OpenCPU version 1.0.4 was released to CRAN and Launchpad this week. This release brings some bug fixes/improvements and no breaking changes so you can safely upgrade your 1.0.x installations. Upgrade an existing OpenCPU cloud server using:
sudo apt-get update sudo apt-get upgrade
Or to install the latest version of the OpenCPU local single-user server in R:
update.packages(ask=FALSE) install.packages("opencpu", repos="http://cran.r-project.org")
New in this release
One improvement in this release is the capturing of output from the package installation process. This is surprisingly difficult in R, but thanks to some helpful tips on r-devel, we found a way to implement it. This makes it much easier to diagnose the problem if a certain package fails to install on OpenCPU.
For example: as described in the API manual section on libraries, the
/ocpu/github/ APIs represent remote libraries: when a client calls a package in any of these libraries for the first time, the OpenCPU server will attempt to install the current version of the corresponding package on the fly (if not already available), before processing the request. In a previous post we described how this allows anyone on the internet to use your R package without even installing R.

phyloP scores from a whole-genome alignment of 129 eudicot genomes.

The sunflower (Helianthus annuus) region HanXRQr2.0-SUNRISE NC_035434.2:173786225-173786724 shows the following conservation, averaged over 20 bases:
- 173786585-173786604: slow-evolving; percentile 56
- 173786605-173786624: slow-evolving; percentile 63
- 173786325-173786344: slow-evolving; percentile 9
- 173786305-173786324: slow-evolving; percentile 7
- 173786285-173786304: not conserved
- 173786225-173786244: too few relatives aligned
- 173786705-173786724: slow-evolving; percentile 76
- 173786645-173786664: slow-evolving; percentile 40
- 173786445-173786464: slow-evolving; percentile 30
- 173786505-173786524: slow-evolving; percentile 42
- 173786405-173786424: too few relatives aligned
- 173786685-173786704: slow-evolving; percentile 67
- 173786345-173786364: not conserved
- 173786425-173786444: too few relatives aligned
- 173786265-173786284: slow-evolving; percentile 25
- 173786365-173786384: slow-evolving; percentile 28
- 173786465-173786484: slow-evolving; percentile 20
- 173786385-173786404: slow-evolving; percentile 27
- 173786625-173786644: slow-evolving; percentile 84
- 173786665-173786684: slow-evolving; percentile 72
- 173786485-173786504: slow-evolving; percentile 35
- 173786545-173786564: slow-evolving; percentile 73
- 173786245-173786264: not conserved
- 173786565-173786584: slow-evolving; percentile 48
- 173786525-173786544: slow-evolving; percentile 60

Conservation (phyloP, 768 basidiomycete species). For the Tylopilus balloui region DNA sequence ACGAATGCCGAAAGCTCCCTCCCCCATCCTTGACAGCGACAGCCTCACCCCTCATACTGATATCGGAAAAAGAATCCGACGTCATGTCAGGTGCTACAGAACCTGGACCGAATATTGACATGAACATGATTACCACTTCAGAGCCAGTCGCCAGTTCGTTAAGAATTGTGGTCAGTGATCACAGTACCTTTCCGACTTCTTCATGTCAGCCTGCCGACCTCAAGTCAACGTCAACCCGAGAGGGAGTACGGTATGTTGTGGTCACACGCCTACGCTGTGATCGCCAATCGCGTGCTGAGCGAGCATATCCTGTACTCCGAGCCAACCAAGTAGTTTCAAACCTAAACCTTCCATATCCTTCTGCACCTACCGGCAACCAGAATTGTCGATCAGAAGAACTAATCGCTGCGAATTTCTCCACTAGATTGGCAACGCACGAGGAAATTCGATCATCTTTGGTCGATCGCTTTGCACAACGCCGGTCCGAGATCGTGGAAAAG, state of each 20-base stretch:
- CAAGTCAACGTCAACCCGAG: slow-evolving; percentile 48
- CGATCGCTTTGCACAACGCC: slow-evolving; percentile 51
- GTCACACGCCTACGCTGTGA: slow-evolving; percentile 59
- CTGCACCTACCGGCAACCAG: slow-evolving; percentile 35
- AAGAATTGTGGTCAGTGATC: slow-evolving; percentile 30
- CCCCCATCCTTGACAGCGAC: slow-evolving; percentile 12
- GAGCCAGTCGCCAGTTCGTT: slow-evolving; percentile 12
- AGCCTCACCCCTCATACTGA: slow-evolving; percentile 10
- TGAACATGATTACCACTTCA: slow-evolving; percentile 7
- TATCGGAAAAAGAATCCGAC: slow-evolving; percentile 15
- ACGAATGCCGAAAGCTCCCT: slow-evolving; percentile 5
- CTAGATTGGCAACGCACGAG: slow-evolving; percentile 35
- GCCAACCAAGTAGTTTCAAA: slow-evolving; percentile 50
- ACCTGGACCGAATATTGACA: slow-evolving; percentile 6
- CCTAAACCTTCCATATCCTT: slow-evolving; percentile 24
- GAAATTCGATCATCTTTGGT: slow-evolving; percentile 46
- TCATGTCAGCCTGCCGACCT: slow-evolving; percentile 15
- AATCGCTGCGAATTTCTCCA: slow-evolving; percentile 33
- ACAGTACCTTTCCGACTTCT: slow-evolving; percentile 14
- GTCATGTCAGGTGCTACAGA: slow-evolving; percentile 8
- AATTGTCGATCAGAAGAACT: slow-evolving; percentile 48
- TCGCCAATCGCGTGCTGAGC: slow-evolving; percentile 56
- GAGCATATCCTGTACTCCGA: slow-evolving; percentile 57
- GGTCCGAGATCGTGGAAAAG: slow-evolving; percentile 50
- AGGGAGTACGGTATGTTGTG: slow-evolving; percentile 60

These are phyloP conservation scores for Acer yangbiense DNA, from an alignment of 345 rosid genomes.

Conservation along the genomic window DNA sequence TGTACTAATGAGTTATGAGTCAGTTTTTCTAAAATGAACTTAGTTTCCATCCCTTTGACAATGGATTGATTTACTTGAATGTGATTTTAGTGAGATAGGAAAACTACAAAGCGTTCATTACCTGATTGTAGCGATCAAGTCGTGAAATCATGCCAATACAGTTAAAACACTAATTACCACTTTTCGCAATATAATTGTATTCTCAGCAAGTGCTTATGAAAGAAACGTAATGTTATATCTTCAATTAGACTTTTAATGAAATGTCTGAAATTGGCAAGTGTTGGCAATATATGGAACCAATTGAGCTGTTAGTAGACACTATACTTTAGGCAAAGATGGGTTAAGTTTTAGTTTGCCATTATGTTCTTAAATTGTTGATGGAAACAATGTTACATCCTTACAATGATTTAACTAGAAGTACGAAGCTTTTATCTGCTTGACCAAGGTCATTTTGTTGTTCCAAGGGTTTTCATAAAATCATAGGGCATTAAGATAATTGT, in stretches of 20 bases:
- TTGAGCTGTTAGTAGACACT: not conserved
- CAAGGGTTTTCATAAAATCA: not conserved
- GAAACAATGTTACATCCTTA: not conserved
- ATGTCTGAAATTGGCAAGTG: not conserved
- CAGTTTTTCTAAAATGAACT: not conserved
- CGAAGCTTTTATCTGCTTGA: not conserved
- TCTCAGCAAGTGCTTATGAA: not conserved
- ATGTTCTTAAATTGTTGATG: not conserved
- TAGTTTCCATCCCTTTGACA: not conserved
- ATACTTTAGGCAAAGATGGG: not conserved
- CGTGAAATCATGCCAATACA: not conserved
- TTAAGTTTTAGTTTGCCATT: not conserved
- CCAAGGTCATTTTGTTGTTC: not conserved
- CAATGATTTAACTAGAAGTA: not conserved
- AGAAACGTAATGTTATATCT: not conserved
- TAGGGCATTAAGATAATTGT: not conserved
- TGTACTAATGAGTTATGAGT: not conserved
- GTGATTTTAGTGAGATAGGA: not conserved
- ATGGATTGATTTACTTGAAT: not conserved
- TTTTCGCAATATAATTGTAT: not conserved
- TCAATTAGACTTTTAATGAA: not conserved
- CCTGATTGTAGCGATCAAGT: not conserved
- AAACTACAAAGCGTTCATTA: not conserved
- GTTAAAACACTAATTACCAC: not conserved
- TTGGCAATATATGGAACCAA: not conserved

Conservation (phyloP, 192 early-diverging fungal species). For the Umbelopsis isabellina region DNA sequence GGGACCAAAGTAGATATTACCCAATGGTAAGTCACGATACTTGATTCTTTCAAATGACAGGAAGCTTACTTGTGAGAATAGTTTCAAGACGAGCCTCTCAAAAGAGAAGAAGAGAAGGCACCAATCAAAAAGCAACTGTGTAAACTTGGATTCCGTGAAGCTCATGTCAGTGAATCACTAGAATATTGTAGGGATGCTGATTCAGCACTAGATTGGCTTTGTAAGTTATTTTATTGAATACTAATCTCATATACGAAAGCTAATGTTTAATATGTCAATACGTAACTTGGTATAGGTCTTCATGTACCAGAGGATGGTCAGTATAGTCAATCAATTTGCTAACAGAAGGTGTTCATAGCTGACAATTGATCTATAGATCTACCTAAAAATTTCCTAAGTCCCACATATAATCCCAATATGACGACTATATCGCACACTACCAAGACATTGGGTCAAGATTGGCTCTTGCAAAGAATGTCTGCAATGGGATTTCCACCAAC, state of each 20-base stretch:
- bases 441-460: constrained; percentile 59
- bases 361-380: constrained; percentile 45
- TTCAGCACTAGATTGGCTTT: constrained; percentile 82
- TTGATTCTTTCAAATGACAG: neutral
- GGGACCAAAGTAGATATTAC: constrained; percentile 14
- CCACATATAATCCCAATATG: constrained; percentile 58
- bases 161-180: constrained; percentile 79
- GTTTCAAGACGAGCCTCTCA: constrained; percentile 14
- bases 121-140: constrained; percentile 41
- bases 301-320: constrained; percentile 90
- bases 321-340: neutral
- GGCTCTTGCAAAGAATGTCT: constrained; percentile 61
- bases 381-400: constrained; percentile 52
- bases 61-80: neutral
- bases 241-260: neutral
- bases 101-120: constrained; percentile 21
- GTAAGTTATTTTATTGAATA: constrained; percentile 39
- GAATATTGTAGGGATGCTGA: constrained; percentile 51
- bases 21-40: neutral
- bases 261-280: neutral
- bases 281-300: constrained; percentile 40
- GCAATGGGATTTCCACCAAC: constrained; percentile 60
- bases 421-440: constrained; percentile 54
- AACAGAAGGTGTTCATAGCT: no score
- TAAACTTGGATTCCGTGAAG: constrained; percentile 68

However, sometimes the installation of a package fails, for example because of a missing dependency or version conflict. To make it easier to diagnose the problem, the OpenCPU server now returns the output from the package installation process for failed installations. For example, here are two packages that fail to install, and now we know why :–)
Loading these pages can take a couple of seconds because we have to wait for the installation process to complete. However once a package installation has succeeded it is stored for 24 hours so that the next request/user will be able to use it instantaneously.
About Local and Remote libraries
It is important to note that the above only applies to the mentioned remote libraries. Package in any of the
/ocpu/library/ are already installed on the server. When running your own OpenCPU server, it is preferable to install your package on the server in the usual ways and call it via the local library API. The remote libraries are mostly intended to allow anyone to share and use arbitrary packages on public OpenCPU servers.